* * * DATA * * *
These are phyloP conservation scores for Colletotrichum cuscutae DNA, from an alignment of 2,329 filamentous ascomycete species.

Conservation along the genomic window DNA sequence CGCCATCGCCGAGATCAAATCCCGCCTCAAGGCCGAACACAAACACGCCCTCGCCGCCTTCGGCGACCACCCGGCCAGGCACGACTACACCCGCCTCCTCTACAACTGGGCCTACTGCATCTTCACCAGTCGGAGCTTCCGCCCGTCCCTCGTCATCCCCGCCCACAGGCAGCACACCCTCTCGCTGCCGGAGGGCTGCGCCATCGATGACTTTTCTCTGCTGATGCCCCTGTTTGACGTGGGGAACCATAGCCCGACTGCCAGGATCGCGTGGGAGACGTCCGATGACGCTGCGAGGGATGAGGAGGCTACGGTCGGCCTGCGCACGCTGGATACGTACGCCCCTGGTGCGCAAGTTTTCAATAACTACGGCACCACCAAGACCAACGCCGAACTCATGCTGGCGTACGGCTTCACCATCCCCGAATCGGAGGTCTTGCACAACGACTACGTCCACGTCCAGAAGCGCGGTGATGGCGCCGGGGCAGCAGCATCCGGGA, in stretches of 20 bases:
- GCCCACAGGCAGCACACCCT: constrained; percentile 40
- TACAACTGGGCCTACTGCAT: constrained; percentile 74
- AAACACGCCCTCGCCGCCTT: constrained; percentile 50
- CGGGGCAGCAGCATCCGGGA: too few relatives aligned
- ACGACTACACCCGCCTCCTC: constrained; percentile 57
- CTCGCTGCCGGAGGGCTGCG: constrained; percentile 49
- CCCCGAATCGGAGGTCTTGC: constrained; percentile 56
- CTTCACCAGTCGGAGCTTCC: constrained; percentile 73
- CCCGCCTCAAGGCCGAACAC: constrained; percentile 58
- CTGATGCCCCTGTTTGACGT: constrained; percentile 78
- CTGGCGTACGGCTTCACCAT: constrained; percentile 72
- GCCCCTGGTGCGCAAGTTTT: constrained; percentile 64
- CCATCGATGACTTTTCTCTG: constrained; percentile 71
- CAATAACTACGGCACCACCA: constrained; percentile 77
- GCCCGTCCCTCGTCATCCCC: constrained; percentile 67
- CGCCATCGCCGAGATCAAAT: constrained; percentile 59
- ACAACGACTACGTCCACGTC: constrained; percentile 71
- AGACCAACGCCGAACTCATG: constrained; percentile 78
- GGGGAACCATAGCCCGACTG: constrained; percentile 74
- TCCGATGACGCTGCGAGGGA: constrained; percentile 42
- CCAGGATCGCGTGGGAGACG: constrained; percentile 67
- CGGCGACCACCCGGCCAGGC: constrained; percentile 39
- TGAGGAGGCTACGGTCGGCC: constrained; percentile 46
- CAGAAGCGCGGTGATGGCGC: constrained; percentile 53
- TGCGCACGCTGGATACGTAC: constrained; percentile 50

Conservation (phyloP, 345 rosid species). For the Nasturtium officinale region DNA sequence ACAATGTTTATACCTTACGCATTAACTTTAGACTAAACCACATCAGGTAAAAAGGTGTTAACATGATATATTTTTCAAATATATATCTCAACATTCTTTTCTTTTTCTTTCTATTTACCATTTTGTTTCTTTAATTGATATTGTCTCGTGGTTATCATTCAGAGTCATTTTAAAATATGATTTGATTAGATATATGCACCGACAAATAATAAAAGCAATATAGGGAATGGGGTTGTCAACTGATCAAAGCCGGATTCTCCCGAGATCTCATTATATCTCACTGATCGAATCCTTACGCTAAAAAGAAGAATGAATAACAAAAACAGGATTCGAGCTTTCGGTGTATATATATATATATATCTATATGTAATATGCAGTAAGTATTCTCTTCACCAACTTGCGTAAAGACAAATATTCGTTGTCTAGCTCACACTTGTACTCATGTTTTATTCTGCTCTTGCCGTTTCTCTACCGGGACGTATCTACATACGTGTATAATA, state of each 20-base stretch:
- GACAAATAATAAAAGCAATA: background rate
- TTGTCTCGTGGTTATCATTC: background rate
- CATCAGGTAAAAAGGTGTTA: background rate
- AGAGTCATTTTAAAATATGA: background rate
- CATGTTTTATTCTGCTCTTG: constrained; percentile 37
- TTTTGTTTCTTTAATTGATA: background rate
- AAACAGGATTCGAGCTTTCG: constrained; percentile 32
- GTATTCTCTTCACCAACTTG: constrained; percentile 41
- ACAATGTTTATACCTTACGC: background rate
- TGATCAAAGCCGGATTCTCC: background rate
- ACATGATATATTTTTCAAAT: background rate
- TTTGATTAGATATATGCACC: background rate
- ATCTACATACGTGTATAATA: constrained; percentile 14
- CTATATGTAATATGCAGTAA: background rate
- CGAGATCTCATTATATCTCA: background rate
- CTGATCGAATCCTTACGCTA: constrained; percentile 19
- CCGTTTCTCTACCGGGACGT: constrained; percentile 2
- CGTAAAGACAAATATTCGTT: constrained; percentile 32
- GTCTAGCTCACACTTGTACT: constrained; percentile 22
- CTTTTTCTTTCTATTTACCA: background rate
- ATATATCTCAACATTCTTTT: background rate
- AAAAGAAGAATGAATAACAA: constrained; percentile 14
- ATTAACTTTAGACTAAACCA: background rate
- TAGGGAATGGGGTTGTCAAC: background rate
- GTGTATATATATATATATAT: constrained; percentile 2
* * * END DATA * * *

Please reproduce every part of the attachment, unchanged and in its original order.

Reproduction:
These are phyloP conservation scores for Colletotrichum cuscutae DNA, from an alignment of 2,329 filamentous ascomycete species.

Conservation along the genomic window DNA sequence CGCCATCGCCGAGATCAAATCCCGCCTCAAGGCCGAACACAAACACGCCCTCGCCGCCTTCGGCGACCACCCGGCCAGGCACGACTACACCCGCCTCCTCTACAACTGGGCCTACTGCATCTTCACCAGTCGGAGCTTCCGCCCGTCCCTCGTCATCCCCGCCCACAGGCAGCACACCCTCTCGCTGCCGGAGGGCTGCGCCATCGATGACTTTTCTCTGCTGATGCCCCTGTTTGACGTGGGGAACCATAGCCCGACTGCCAGGATCGCGTGGGAGACGTCCGATGACGCTGCGAGGGATGAGGAGGCTACGGTCGGCCTGCGCACGCTGGATACGTACGCCCCTGGTGCGCAAGTTTTCAATAACTACGGCACCACCAAGACCAACGCCGAACTCATGCTGGCGTACGGCTTCACCATCCCCGAATCGGAGGTCTTGCACAACGACTACGTCCACGTCCAGAAGCGCGGTGATGGCGCCGGGGCAGCAGCATCCGGGA, in stretches of 20 bases:
- GCCCACAGGCAGCACACCCT: constrained; percentile 40
- TACAACTGGGCCTACTGCAT: constrained; percentile 74
- AAACACGCCCTCGCCGCCTT: constrained; percentile 50
- CGGGGCAGCAGCATCCGGGA: too few relatives aligned
- ACGACTACACCCGCCTCCTC: constrained; percentile 57
- CTCGCTGCCGGAGGGCTGCG: constrained; percentile 49
- CCCCGAATCGGAGGTCTTGC: constrained; percentile 56
- CTTCACCAGTCGGAGCTTCC: constrained; percentile 73
- CCCGCCTCAAGGCCGAACAC: constrained; percentile 58
- CTGATGCCCCTGTTTGACGT: constrained; percentile 78
- CTGGCGTACGGCTTCACCAT: constrained; percentile 72
- GCCCCTGGTGCGCAAGTTTT: constrained; percentile 64
- CCATCGATGACTTTTCTCTG: constrained; percentile 71
- CAATAACTACGGCACCACCA: constrained; percentile 77
- GCCCGTCCCTCGTCATCCCC: constrained; percentile 67
- CGCCATCGCCGAGATCAAAT: constrained; percentile 59
- ACAACGACTACGTCCACGTC: constrained; percentile 71
- AGACCAACGCCGAACTCATG: constrained; percentile 78
- GGGGAACCATAGCCCGACTG: constrained; percentile 74
- TCCGATGACGCTGCGAGGGA: constrained; percentile 42
- CCAGGATCGCGTGGGAGACG: constrained; percentile 67
- CGGCGACCACCCGGCCAGGC: constrained; percentile 39
- TGAGGAGGCTACGGTCGGCC: constrained; percentile 46
- CAGAAGCGCGGTGATGGCGC: constrained; percentile 53
- TGCGCACGCTGGATACGTAC: constrained; percentile 50

Conservation (phyloP, 345 rosid species). For the Nasturtium officinale region DNA sequence ACAATGTTTATACCTTACGCATTAACTTTAGACTAAACCACATCAGGTAAAAAGGTGTTAACATGATATATTTTTCAAATATATATCTCAACATTCTTTTCTTTTTCTTTCTATTTACCATTTTGTTTCTTTAATTGATATTGTCTCGTGGTTATCATTCAGAGTCATTTTAAAATATGATTTGATTAGATATATGCACCGACAAATAATAAAAGCAATATAGGGAATGGGGTTGTCAACTGATCAAAGCCGGATTCTCCCGAGATCTCATTATATCTCACTGATCGAATCCTTACGCTAAAAAGAAGAATGAATAACAAAAACAGGATTCGAGCTTTCGGTGTATATATATATATATATCTATATGTAATATGCAGTAAGTATTCTCTTCACCAACTTGCGTAAAGACAAATATTCGTTGTCTAGCTCACACTTGTACTCATGTTTTATTCTGCTCTTGCCGTTTCTCTACCGGGACGTATCTACATACGTGTATAATA, state of each 20-base stretch:
- GACAAATAATAAAAGCAATA: background rate
- TTGTCTCGTGGTTATCATTC: background rate
- CATCAGGTAAAAAGGTGTTA: background rate
- AGAGTCATTTTAAAATATGA: background rate
- CATGTTTTATTCTGCTCTTG: constrained; percentile 37
- TTTTGTTTCTTTAATTGATA: background rate
- AAACAGGATTCGAGCTTTCG: constrained; percentile 32
- GTATTCTCTTCACCAACTTG: constrained; percentile 41
- ACAATGTTTATACCTTACGC: background rate
- TGATCAAAGCCGGATTCTCC: background rate
- ACATGATATATTTTTCAAAT: background rate
- TTTGATTAGATATATGCACC: background rate
- ATCTACATACGTGTATAATA: constrained; percentile 14
- CTATATGTAATATGCAGTAA: background rate
- CGAGATCTCATTATATCTCA: background rate
- CTGATCGAATCCTTACGCTA: constrained; percentile 19
- CCGTTTCTCTACCGGGACGT: constrained; percentile 2
- CGTAAAGACAAATATTCGTT: constrained; percentile 32
- GTCTAGCTCACACTTGTACT: constrained; percentile 22
- CTTTTTCTTTCTATTTACCA: background rate
- ATATATCTCAACATTCTTTT: background rate
- AAAAGAAGAATGAATAACAA: constrained; percentile 14
- ATTAACTTTAGACTAAACCA: background rate
- TAGGGAATGGGGTTGTCAAC: background rate
- GTGTATATATATATATATAT: constrained; percentile 2